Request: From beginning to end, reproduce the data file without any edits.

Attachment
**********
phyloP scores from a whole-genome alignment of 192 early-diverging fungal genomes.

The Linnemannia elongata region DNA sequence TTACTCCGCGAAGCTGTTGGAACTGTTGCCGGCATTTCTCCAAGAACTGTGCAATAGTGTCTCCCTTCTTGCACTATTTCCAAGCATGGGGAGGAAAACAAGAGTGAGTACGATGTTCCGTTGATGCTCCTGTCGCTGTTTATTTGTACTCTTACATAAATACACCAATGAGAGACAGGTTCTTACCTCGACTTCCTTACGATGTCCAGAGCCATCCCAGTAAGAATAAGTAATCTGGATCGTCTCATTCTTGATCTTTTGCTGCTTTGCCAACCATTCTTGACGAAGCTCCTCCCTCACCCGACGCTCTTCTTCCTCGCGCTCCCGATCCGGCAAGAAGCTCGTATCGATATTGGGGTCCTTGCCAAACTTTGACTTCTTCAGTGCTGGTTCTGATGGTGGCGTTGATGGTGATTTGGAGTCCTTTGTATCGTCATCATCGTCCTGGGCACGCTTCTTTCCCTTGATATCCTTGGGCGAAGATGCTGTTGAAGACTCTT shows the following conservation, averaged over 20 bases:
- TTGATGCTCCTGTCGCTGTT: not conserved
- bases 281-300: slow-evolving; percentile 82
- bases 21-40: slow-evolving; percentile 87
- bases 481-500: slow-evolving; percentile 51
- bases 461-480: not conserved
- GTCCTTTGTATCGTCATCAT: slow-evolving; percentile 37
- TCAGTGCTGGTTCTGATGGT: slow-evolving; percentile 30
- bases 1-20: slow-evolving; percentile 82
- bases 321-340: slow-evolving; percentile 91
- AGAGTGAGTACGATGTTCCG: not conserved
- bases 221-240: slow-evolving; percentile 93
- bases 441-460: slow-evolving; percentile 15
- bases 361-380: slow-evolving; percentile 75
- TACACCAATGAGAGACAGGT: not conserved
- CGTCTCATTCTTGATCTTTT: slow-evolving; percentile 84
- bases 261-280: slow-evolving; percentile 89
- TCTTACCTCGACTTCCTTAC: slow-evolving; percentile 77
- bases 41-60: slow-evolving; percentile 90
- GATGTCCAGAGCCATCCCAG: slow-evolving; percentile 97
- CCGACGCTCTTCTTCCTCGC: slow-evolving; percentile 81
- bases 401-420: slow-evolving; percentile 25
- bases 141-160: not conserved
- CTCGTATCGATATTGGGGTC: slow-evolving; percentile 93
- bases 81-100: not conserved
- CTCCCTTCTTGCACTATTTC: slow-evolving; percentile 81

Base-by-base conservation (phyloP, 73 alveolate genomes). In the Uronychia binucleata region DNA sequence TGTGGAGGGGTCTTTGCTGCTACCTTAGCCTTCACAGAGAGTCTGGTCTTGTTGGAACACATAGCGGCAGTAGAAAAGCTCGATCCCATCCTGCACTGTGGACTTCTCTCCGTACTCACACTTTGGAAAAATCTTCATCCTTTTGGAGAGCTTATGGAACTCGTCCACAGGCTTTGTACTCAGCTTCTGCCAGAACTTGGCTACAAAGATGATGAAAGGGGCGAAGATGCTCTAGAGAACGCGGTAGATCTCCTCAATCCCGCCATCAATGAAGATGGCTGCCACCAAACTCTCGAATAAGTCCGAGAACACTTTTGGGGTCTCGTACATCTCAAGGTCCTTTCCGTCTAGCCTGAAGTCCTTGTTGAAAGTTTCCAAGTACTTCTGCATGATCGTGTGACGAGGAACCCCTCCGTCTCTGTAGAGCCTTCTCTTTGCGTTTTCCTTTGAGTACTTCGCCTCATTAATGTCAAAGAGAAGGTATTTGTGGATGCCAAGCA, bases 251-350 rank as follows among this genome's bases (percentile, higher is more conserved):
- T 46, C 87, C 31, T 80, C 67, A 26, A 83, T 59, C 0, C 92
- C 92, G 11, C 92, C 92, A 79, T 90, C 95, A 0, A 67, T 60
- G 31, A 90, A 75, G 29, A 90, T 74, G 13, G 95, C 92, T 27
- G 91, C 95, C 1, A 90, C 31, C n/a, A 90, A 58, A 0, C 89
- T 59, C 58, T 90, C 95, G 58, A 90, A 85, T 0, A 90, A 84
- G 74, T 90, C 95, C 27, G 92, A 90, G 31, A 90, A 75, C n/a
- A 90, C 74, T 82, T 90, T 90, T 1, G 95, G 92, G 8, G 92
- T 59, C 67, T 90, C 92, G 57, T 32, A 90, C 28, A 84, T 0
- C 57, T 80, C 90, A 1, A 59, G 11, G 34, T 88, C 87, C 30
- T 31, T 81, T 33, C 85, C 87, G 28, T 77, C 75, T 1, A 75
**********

phyloP scores from a whole-genome alignment of 192 early-diverging fungal genomes.

The Linnemannia elongata region DNA sequence TTACTCCGCGAAGCTGTTGGAACTGTTGCCGGCATTTCTCCAAGAACTGTGCAATAGTGTCTCCCTTCTTGCACTATTTCCAAGCATGGGGAGGAAAACAAGAGTGAGTACGATGTTCCGTTGATGCTCCTGTCGCTGTTTATTTGTACTCTTACATAAATACACCAATGAGAGACAGGTTCTTACCTCGACTTCCTTACGATGTCCAGAGCCATCCCAGTAAGAATAAGTAATCTGGATCGTCTCATTCTTGATCTTTTGCTGCTTTGCCAACCATTCTTGACGAAGCTCCTCCCTCACCCGACGCTCTTCTTCCTCGCGCTCCCGATCCGGCAAGAAGCTCGTATCGATATTGGGGTCCTTGCCAAACTTTGACTTCTTCAGTGCTGGTTCTGATGGTGGCGTTGATGGTGATTTGGAGTCCTTTGTATCGTCATCATCGTCCTGGGCACGCTTCTTTCCCTTGATATCCTTGGGCGAAGATGCTGTTGAAGACTCTT shows the following conservation, averaged over 20 bases:
- TTGATGCTCCTGTCGCTGTT: not conserved
- bases 281-300: slow-evolving; percentile 82
- bases 21-40: slow-evolving; percentile 87
- bases 481-500: slow-evolving; percentile 51
- bases 461-480: not conserved
- GTCCTTTGTATCGTCATCAT: slow-evolving; percentile 37
- TCAGTGCTGGTTCTGATGGT: slow-evolving; percentile 30
- bases 1-20: slow-evolving; percentile 82
- bases 321-340: slow-evolving; percentile 91
- AGAGTGAGTACGATGTTCCG: not conserved
- bases 221-240: slow-evolving; percentile 93
- bases 441-460: slow-evolving; percentile 15
- bases 361-380: slow-evolving; percentile 75
- TACACCAATGAGAGACAGGT: not conserved
- CGTCTCATTCTTGATCTTTT: slow-evolving; percentile 84
- bases 261-280: slow-evolving; percentile 89
- TCTTACCTCGACTTCCTTAC: slow-evolving; percentile 77
- bases 41-60: slow-evolving; percentile 90
- GATGTCCAGAGCCATCCCAG: slow-evolving; percentile 97
- CCGACGCTCTTCTTCCTCGC: slow-evolving; percentile 81
- bases 401-420: slow-evolving; percentile 25
- bases 141-160: not conserved
- CTCGTATCGATATTGGGGTC: slow-evolving; percentile 93
- bases 81-100: not conserved
- CTCCCTTCTTGCACTATTTC: slow-evolving; percentile 81

Base-by-base conservation (phyloP, 73 alveolate genomes). In the Uronychia binucleata region DNA sequence TGTGGAGGGGTCTTTGCTGCTACCTTAGCCTTCACAGAGAGTCTGGTCTTGTTGGAACACATAGCGGCAGTAGAAAAGCTCGATCCCATCCTGCACTGTGGACTTCTCTCCGTACTCACACTTTGGAAAAATCTTCATCCTTTTGGAGAGCTTATGGAACTCGTCCACAGGCTTTGTACTCAGCTTCTGCCAGAACTTGGCTACAAAGATGATGAAAGGGGCGAAGATGCTCTAGAGAACGCGGTAGATCTCCTCAATCCCGCCATCAATGAAGATGGCTGCCACCAAACTCTCGAATAAGTCCGAGAACACTTTTGGGGTCTCGTACATCTCAAGGTCCTTTCCGTCTAGCCTGAAGTCCTTGTTGAAAGTTTCCAAGTACTTCTGCATGATCGTGTGACGAGGAACCCCTCCGTCTCTGTAGAGCCTTCTCTTTGCGTTTTCCTTTGAGTACTTCGCCTCATTAATGTCAAAGAGAAGGTATTTGTGGATGCCAAGCA, bases 251-350 rank as follows among this genome's bases (percentile, higher is more conserved):
- T 46, C 87, C 31, T 80, C 67, A 26, A 83, T 59, C 0, C 92
- C 92, G 11, C 92, C 92, A 79, T 90, C 95, A 0, A 67, T 60
- G 31, A 90, A 75, G 29, A 90, T 74, G 13, G 95, C 92, T 27
- G 91, C 95, C 1, A 90, C 31, C n/a, A 90, A 58, A 0, C 89
- T 59, C 58, T 90, C 95, G 58, A 90, A 85, T 0, A 90, A 84
- G 74, T 90, C 95, C 27, G 92, A 90, G 31, A 90, A 75, C n/a
- A 90, C 74, T 82, T 90, T 90, T 1, G 95, G 92, G 8, G 92
- T 59, C 67, T 90, C 92, G 57, T 32, A 90, C 28, A 84, T 0
- C 57, T 80, C 90, A 1, A 59, G 11, G 34, T 88, C 87, C 30
- T 31, T 81, T 33, C 85, C 87, G 28, T 77, C 75, T 1, A 75